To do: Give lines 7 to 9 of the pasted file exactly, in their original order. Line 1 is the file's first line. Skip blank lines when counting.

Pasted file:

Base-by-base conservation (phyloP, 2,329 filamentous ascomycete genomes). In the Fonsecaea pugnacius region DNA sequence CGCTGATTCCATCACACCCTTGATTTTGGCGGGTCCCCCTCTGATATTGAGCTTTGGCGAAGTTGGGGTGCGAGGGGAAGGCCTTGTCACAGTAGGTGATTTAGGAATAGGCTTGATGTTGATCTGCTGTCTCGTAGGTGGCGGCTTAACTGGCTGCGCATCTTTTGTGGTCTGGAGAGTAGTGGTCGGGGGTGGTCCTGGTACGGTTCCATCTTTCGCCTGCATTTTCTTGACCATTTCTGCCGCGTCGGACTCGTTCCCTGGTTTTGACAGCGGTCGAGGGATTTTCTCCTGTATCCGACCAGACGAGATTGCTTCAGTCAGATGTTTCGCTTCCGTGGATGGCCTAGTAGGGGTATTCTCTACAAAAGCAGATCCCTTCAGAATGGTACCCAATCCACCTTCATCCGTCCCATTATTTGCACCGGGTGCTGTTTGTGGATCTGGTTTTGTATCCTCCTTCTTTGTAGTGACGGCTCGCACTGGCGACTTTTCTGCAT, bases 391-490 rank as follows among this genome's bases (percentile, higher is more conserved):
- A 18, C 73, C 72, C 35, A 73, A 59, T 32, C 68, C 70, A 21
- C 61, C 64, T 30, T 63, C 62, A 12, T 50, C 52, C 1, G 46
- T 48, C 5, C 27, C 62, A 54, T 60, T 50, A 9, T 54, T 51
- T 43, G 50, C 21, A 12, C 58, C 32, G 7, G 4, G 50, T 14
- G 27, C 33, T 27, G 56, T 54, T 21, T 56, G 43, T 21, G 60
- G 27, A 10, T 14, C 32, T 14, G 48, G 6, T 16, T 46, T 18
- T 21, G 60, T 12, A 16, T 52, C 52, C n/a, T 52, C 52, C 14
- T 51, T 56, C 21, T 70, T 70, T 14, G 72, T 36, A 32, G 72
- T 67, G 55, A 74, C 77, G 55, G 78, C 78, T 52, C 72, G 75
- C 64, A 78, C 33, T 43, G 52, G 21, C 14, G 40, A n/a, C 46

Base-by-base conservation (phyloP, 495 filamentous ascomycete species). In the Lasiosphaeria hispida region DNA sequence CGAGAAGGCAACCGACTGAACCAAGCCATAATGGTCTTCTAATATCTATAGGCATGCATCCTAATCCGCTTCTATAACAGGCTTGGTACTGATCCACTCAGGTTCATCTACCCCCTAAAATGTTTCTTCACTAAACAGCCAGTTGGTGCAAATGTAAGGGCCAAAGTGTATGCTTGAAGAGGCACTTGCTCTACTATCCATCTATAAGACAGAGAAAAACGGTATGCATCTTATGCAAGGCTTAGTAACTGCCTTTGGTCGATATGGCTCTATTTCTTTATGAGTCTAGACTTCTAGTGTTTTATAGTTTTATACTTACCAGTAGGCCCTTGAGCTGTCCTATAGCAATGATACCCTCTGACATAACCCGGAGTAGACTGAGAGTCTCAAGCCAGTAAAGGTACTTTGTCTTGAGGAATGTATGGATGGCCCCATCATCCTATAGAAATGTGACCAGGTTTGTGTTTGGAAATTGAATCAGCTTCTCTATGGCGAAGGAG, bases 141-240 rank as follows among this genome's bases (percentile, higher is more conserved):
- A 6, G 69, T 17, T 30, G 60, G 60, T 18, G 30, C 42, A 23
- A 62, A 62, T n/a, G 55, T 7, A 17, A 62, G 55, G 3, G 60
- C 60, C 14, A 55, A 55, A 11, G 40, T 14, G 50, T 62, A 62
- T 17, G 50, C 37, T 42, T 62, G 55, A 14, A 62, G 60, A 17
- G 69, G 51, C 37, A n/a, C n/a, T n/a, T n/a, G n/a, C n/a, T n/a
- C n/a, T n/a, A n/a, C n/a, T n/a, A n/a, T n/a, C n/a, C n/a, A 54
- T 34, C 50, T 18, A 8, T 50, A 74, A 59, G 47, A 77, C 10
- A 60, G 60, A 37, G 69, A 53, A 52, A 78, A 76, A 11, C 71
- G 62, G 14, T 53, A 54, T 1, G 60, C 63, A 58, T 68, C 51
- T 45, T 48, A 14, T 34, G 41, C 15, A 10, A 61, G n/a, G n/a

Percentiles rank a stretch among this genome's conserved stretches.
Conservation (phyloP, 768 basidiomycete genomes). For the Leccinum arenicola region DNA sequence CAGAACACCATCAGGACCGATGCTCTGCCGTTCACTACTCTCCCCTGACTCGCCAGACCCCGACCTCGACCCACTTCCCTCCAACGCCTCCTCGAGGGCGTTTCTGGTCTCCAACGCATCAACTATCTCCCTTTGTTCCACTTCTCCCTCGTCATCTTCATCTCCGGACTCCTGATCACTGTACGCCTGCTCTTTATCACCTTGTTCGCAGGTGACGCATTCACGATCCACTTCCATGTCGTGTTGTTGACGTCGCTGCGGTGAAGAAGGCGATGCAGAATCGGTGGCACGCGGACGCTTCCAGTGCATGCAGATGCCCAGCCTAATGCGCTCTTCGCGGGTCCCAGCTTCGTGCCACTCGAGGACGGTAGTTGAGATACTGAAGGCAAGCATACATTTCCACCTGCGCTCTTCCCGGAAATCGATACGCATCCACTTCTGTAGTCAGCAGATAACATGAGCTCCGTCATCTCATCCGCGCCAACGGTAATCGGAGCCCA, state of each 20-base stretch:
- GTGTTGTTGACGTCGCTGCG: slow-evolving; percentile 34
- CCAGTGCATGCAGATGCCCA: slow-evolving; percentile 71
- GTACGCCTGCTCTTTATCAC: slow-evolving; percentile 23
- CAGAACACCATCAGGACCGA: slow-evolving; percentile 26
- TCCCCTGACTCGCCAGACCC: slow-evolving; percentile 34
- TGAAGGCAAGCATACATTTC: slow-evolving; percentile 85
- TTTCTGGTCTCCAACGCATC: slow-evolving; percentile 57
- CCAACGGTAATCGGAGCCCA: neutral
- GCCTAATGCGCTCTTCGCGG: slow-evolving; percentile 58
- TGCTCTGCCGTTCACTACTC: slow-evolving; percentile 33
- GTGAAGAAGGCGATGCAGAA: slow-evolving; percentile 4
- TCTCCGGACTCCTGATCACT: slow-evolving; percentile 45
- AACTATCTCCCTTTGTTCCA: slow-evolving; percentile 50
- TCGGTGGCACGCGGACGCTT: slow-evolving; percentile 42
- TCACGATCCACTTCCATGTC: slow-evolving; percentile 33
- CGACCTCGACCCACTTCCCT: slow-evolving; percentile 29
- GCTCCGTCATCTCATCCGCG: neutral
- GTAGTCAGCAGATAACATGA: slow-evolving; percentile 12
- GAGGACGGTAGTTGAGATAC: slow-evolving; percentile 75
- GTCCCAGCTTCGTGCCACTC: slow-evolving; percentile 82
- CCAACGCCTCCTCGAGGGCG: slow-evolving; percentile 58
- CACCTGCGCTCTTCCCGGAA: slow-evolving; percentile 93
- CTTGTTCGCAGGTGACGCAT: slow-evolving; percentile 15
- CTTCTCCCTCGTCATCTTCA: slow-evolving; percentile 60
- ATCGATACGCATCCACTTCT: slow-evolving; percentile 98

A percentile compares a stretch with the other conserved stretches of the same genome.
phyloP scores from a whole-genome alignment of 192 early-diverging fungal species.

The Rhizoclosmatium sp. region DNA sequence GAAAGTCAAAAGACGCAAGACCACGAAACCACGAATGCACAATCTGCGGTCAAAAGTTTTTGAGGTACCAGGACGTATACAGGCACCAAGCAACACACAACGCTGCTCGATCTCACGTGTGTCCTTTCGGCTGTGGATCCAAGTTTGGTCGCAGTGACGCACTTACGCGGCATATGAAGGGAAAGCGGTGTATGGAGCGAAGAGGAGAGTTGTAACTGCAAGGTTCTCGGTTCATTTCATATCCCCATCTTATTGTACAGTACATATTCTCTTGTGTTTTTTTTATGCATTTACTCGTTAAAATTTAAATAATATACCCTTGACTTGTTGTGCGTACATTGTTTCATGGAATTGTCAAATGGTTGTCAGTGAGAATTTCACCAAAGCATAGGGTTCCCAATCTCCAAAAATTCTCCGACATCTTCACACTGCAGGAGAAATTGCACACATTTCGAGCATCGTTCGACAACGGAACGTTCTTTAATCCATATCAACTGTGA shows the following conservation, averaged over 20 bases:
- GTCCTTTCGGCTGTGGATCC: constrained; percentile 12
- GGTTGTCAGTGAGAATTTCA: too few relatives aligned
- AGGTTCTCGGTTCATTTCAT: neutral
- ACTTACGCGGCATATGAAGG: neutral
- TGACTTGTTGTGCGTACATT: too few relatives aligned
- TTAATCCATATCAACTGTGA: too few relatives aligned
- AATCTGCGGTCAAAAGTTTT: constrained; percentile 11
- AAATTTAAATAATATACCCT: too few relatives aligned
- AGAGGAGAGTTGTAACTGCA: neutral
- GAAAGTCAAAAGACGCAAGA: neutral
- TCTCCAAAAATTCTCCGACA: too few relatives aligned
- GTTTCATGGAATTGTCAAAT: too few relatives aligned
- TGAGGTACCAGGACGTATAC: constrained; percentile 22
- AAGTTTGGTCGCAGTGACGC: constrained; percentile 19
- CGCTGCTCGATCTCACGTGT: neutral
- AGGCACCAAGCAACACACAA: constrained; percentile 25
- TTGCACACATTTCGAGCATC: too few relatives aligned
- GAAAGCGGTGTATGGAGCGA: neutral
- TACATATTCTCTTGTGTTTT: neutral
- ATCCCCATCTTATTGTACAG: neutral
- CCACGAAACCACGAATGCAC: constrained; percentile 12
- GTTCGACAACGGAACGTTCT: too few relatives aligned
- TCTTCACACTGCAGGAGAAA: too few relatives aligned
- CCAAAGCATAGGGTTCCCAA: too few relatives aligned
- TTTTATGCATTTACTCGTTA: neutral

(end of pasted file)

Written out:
- G 27, A 10, T 14, C 32, T 14, G 48, G 6, T 16, T 46, T 18
- T 21, G 60, T 12, A 16, T 52, C 52, C n/a, T 52, C 52, C 14
- T 51, T 56, C 21, T 70, T 70, T 14, G 72, T 36, A 32, G 72